In this week's collection of recent cord-cutting news items from around the web: Roku will triple its user base by 2022, Hulu subscribers can download shows to watch offline, Comcast’s "free" streaming hardware/service combo is a work in progress, 22 not-so-scary movies to stream for kids for Halloween, Disney Bans Netflix Ads, Plex continues growing its library of free, ad-supported content, and more!
"Shares of Roku jumped 9% on Wednesday after Macquarie predicted the company could experience Netflix-like growth overseas," CNBC reports. "Roku stands to triple its user base in the next three years by expanding into international markets, while benefiting from 'powerful growth' in connected TV devices and advertising, Macquarie analysts said in a note to clients. The firm projects Roku could reach 72 million users in 2022, up from the 30.5 million active users it reported in the second quarter."
Locast, a digital app that streams over-the-air television stations, "alleges that ABC, CBS, Fox and NBC are engaged in sham copyright litigation and are colluding to deny consumers over-the-air signals they once committed to make freely available," according to The Hollywood Reporter. "As alleged in court papers filed on Friday morning, the major broadcasters including ABC, CBS, NBC and Fox are purposely broadcasting weak over-the-air signals to the public as part of a conspiracy to limit consumer access to popular programming including local news and live sports and force Americans to pay for cable or satellite service."
"Hulu subscribers on the $12/month No Ads plan can save shows and movies for offline viewing,"Engadget reports. "You can download 25 titles at a time across five devices. You'll have 30 days to watch them, though you'll be able to renew your downloads as long as those titles are still on Hulu. For now, you can download Hulu shows and movies on iOS. The feature will be available on Android soon."
TechHive reviewed Comcast's new Xfinity Flex, which is "[e]xclusively available to cord-cutters who pay Comcast for broadband but not TV." Although the device is free, TechHive notes that "there are some big missing links in Comcast'’s service offerings. At present, Xfinity Flex doesn't play at all with Hulu, ESPN linear channels, Disney-branded services, CBS News 24x7, CBS All Access, nor with cultural exotica like the English-language NHK World from Japan... Also missing from Flex are such music titans as Spotify, the most popular of streaming music service; global internet radio aggregator TuneIn, which is 10 times better than the iHeartRadio app that is supported; and satellite radio biggie Sirius/XM."
USA Today identifies "a host of scary movies perfect for getting cozy on family movie night" on Amazon Prime, Hulu and Netflix. Recommendations are provided by age group: Toddler & young ones, Tweens, and Teens.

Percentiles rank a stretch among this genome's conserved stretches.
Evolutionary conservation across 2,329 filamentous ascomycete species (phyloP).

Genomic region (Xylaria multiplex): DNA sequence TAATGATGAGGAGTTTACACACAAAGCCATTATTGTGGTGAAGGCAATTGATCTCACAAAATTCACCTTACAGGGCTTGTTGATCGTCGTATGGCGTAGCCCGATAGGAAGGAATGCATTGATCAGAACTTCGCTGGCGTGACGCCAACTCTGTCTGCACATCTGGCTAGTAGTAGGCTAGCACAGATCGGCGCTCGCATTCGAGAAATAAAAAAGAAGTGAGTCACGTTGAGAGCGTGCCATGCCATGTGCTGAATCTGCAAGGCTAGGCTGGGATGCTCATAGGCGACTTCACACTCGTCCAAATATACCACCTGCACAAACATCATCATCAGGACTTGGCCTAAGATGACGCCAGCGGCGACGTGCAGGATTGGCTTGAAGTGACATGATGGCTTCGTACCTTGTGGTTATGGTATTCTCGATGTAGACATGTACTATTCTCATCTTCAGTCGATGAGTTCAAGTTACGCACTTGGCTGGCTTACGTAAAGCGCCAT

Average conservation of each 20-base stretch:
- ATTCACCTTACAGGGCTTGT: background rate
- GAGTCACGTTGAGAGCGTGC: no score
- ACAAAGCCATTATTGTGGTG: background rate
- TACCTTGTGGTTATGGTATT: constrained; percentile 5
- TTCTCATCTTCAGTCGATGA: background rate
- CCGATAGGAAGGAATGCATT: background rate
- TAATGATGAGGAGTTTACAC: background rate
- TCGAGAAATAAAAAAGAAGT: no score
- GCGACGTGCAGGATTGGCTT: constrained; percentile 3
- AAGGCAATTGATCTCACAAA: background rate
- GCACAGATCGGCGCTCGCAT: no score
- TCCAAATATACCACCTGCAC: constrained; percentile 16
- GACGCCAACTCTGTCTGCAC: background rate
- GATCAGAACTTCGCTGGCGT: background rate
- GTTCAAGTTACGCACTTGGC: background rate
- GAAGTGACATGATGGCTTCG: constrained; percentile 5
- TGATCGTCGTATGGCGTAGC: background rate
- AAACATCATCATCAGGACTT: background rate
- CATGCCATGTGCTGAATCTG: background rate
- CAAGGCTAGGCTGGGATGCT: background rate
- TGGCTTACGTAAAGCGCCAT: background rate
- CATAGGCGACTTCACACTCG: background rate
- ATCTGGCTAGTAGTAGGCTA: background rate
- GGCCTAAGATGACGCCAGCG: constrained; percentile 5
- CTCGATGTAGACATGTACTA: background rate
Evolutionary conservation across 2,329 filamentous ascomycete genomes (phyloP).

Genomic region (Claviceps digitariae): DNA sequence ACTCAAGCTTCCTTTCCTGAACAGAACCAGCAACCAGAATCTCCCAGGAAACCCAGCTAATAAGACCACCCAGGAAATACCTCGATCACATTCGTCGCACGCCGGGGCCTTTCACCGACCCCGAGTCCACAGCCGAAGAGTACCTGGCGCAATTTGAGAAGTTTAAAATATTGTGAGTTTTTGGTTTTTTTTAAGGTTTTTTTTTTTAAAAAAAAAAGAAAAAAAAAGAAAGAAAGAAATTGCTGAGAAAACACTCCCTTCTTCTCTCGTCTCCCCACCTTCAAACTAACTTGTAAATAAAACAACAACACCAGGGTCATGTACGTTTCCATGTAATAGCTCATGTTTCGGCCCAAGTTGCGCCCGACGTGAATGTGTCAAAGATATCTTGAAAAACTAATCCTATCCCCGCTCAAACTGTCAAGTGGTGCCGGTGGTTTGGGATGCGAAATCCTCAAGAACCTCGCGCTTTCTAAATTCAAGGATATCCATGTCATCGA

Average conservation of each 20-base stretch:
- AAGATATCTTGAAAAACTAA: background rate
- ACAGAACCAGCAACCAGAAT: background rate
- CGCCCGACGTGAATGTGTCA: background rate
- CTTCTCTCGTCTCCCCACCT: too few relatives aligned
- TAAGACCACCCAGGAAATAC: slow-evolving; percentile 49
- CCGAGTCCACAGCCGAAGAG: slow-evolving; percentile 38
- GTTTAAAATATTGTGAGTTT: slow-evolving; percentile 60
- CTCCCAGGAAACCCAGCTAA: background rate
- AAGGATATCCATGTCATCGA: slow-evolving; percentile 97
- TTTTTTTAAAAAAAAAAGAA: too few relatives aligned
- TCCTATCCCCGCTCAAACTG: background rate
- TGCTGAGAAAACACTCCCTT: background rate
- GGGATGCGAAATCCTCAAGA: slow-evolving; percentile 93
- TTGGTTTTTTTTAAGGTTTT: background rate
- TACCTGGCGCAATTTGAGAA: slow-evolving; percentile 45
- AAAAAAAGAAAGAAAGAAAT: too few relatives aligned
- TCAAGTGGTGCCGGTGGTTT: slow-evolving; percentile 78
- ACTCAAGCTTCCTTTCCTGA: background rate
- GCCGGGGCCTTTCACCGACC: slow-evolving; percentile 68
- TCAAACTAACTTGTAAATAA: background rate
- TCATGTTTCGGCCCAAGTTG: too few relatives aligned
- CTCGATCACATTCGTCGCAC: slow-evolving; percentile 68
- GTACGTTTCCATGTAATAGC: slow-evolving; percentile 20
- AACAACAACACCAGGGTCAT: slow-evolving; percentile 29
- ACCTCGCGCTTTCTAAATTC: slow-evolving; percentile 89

The Wall Street Journal says that "Disney... earlier this year put out an edict to staffers that it wouldn't accept ads from any rival streaming services, but later reversed course and found a compromise with nearly every company, the people familiar with the situation said. The exception was Netflix. In making its decision, Disney evaluated whether it had a mutual business or advertising relationship with the companies, one of the people said. Netflix doesn't show ads in its programs."
Reporting on data from creative asset management company Extreme Reach, Streaming Media says that "50% of all video ad impressions are now served to connected TVs. This marks the fifth consecutive quarter that CTV's share of impressions has increased, while mobile's share has declined over the same period. The share of ad impressions shows on desktop computers and tablet devices has also declined."
"Plex is continuing to build up its library of licensed content for a free, ad-supported streaming service it will make available to consumers later this year,"according to FierceVideo. "The company – which provides a unified platform for media libraries, OTA television, streaming video services and other media – has partnered with Legendary Television Distribution to add a selection of digital features and television programs to its AVOD service... Legendary is the third content licensing deal done by Plex. The service previously set agreements with Lionsgate and Warner Bros. Domestic Television Distribution."RokuGuide.com may receive a referral fee for any purchases or subscriptions made through links on this page. See our full FTC Disclosure Statement for more information.